when in rome

A friend sent me a link to this article from the Wall Street Journal Online.  It discusses the stickiness that can ensue if your boss wants to be your “friend” on MySpace or Facebook and the dilemma of keeping your personal life separate from your work life.  Either hilarity or disaster are sure to ensue.

There is a lot of dialogue these days about the fine line between the office persona and our personal lives.  I find these discussions to be very intriquing.  Sometimes I tend to overthink things and that is probably the case in this instance but here are my thoughts on this topic for what they’re worth…

I’ve discovered that people are different depending on the environment they find themselves in.  They are chameleons to the situation at hand.  Isn’t this true in many, if not most, instances?  For example, I’m not saying it’s right but I know there are a lot of people who are pious as all get out in their pew on Sunday morning but you will find them in various states of “sin” on Saturday night.  Or people who act the way they are expected to act around certain people (their parents or boss for example) and are a totally different way around others.  We’re all hypocrites to some extent.   We have to be in order to survive, to have any friends, to keep our jobs, remain in the family will, etc.  Is that a cynical way of thinking?  Some might say so, but I think it’s more along the lines of being realistic.

As a personal example, I have scrubbed and sanitized this blog to be work safe, church friend safe, parent safe, grandma safe and any other which way safe.  What you see here is only what I allow to be put out there for public consumption and not my deep dark secrets.  (Aren’t you curious now? Heh)  If there is an issue or person that I cannot post my opinion about because I know it will not end up well, then I simply don’t talk about it.  Am I proud of that?  Not really.  It sucks that I can’t just let it all hang out here, but I can’t and that’s that.  And that’s ok, there are other places for my ornery but true self to vent.  It’s kind of like what our mom’s used to tell us…”if you can’t say something nice, say nothing”.  It bugs me though that by doing this, I believe you are getting a watered down version of me.  I struggle with that and what I want this blog to be about.  But that’s a whole ‘nother post for a different day.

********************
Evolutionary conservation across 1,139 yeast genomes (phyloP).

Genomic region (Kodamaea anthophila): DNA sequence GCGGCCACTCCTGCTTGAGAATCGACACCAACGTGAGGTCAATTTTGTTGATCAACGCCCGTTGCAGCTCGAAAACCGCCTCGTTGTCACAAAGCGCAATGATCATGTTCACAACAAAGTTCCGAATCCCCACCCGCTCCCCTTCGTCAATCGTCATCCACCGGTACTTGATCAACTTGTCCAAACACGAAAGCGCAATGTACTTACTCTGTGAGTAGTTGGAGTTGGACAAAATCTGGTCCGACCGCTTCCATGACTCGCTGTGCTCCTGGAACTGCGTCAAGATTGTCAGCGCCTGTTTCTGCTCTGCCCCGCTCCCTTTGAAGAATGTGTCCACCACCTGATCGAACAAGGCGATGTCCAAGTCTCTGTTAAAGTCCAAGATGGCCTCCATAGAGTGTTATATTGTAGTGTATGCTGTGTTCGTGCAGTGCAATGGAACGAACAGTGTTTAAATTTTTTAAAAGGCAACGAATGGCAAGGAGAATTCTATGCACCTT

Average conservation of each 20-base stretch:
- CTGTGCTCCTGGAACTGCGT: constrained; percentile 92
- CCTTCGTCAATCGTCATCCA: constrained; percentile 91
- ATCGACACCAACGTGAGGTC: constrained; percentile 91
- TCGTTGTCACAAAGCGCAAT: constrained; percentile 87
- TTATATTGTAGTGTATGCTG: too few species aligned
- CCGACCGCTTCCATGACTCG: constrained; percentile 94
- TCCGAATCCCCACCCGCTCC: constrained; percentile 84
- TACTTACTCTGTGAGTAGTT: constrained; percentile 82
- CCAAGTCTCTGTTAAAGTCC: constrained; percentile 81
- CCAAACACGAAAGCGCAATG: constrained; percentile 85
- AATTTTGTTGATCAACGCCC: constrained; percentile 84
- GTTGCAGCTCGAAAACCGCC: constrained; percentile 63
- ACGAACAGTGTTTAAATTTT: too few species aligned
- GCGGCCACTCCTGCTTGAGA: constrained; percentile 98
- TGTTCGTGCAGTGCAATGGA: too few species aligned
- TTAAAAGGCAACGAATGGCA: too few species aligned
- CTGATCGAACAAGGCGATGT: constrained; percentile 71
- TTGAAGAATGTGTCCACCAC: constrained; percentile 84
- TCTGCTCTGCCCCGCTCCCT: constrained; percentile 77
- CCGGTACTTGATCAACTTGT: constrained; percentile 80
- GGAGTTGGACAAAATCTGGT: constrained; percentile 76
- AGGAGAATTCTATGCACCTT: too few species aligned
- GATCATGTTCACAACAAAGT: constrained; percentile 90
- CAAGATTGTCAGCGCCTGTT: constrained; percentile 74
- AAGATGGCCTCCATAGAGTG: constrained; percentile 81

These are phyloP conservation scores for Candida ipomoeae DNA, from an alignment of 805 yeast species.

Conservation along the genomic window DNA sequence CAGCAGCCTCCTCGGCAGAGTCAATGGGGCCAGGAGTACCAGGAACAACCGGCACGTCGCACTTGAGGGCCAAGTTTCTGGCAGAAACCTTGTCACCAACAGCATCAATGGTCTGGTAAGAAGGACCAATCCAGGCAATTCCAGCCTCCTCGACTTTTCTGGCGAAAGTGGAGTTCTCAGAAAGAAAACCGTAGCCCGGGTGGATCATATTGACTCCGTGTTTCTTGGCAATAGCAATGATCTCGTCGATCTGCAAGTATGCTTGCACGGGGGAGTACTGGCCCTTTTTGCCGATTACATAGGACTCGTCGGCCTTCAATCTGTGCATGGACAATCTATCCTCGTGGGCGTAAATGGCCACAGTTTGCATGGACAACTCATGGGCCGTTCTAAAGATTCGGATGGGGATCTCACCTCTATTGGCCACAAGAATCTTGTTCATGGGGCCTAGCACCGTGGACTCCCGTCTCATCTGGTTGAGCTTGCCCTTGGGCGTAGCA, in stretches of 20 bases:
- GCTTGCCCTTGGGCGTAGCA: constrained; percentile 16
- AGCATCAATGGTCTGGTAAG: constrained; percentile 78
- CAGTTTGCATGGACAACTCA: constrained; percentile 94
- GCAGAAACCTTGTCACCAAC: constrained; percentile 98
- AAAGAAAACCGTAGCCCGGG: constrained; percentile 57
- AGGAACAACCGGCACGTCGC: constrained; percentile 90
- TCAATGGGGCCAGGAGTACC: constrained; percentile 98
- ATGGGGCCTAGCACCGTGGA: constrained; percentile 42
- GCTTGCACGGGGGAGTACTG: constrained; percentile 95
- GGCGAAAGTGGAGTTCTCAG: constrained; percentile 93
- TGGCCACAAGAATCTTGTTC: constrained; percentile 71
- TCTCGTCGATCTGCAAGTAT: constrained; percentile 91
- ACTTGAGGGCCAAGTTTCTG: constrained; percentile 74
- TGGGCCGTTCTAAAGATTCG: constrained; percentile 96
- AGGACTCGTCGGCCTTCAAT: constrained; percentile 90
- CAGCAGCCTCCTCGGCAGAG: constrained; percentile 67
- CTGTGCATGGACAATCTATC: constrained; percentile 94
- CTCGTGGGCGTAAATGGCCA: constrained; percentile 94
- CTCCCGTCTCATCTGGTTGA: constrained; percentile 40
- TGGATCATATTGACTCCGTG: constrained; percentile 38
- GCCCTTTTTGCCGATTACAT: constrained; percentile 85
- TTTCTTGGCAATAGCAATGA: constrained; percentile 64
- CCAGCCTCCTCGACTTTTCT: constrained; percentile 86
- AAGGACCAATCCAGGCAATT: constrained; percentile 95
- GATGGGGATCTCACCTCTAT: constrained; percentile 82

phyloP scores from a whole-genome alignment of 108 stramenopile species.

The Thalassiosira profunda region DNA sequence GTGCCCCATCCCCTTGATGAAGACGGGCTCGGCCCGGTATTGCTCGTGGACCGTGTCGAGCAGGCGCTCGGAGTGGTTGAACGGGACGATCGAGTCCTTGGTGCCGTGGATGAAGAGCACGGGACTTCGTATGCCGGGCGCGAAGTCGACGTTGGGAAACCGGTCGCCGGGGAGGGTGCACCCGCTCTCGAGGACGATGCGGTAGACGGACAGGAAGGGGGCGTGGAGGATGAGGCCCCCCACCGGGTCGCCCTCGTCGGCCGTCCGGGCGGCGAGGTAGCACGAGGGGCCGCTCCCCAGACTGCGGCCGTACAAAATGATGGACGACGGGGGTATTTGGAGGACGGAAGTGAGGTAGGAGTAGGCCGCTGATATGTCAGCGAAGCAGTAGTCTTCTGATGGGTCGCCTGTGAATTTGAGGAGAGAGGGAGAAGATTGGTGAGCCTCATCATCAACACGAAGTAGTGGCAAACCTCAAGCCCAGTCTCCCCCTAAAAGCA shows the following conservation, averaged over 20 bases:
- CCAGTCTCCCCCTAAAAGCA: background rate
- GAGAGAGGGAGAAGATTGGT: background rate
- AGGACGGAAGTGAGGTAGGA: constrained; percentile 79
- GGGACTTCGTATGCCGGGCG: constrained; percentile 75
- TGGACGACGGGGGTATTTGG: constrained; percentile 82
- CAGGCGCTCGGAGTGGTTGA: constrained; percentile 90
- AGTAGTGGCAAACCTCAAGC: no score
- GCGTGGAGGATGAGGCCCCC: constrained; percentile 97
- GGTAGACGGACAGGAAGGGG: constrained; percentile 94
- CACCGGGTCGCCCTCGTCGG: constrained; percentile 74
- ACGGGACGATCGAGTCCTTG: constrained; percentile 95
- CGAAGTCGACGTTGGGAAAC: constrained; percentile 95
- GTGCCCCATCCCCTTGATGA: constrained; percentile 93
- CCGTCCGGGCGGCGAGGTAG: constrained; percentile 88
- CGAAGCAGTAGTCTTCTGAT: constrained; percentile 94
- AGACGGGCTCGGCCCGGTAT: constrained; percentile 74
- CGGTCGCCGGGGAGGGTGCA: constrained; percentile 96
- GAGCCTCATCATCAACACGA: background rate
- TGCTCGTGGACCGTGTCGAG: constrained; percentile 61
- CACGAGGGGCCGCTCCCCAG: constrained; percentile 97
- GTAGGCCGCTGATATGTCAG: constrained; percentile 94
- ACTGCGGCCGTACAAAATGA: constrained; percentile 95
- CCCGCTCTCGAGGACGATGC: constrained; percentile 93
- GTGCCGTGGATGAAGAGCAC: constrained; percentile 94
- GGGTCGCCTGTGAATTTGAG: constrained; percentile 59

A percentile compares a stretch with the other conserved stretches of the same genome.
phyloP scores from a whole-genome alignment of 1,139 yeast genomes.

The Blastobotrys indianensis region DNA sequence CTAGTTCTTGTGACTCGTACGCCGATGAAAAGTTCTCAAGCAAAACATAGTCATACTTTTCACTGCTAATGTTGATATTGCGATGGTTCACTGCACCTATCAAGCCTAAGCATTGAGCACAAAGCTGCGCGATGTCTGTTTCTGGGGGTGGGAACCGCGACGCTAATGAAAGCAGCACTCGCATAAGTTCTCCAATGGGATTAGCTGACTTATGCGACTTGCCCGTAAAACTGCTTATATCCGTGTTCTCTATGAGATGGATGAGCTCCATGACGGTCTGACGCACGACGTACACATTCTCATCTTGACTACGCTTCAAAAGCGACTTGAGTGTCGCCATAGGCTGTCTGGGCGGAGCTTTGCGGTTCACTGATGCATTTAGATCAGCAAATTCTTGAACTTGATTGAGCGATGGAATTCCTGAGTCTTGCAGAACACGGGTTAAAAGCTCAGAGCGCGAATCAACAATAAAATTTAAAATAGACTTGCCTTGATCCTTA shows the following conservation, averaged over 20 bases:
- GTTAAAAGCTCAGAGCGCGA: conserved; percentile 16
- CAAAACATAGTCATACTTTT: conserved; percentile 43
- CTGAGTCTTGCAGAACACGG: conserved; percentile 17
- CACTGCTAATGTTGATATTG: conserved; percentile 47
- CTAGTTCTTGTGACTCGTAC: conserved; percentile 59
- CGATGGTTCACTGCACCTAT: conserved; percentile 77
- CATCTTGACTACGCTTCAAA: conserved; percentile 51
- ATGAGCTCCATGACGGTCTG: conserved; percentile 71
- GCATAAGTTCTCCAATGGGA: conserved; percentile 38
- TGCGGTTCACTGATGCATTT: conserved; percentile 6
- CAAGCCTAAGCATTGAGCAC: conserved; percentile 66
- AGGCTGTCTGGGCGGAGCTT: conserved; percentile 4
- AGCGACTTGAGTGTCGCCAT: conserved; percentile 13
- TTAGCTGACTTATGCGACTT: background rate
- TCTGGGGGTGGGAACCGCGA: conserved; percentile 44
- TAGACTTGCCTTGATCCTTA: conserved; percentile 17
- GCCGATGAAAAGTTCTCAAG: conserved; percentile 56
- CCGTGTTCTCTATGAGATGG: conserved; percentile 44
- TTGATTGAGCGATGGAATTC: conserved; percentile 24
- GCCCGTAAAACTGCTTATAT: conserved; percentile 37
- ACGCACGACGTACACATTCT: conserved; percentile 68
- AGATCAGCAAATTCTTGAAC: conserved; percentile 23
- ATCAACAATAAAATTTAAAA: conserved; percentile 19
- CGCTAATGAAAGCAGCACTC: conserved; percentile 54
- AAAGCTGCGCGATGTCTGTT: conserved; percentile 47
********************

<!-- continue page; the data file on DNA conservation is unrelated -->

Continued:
On the one hand, I resent that I cannot just be me no matter where I am.  Then again, necessity deems that I morph into what is expected of me at the time.  That’s just the way it is.  But I’m not sure where the line is between being who we truly are and an Orwellian existance.

Regarding the workplace, many employers are on the lookout for rebel employees and are now savvy enough to go searching online for potential problem hires.   One employer may not blink an eye at that compromising photo or opinionated post on your MySpace profile, while for another it might mean the end of your career at that company.  Everyone wants people to say only nice things about them, companies included.  But are they shortchanging themselves by only employing those people without the gumption to speak their minds or be themselves?  For the record, I think there is a difference between defamation or slander and constructive dialogue. 

Many say that the best policy is to never post anything on the internet that could be construed as questionable.  That is the safest policy I’m sure, but is it a fair one? 

4 thoughts on “when in rome

  1. Sounds to me that you’re dying to ditch this blog and start another one…one that’s roman à clef. That’s what I do. I use real people and real places, but I just change the name, that way no one is the wiser and no one’s feelings get hurt. It also helps that I really dont tell my friends about my blog. My mother taught me that it’s not nice to say something mean in front of somebody – you wait until they leave the room!

  2. No, it’s not fair at all. Many times I have to catch myself before I post something because I have to remember that just when I think someone won’t read it, 50 people see it and bombard me. (Well, that hasn’t exactly happened before, but you catch my drift.)
    Chameleon is a good word to use because, yes, we show different parts of ourselves and hide other parts depending on the situation and the people. The comfort level rises and falls with different groups of people. But that’s okay. I know that if I were completely myself around some people, they would run for the hills. The point is…as I said before, but now it doesn’t seem as cheesy to me….I much prefer to read an entire book and have the opportunity to laugh and cry through the pages than get to the prologue and have the entire story spelled out to me before I even start into the heart of the matter. Gradually, little by little, we get to know you and that’s what’s so wonderful about the entire situation. And if you feel the need to bash someone’s head in, go with David’s idea. But, people enjoy coming back to this blog because every day we find out something new and different and it’s certainly never lacking in entertainment.
    Geez, I’ll probably be blocked from commenting now.

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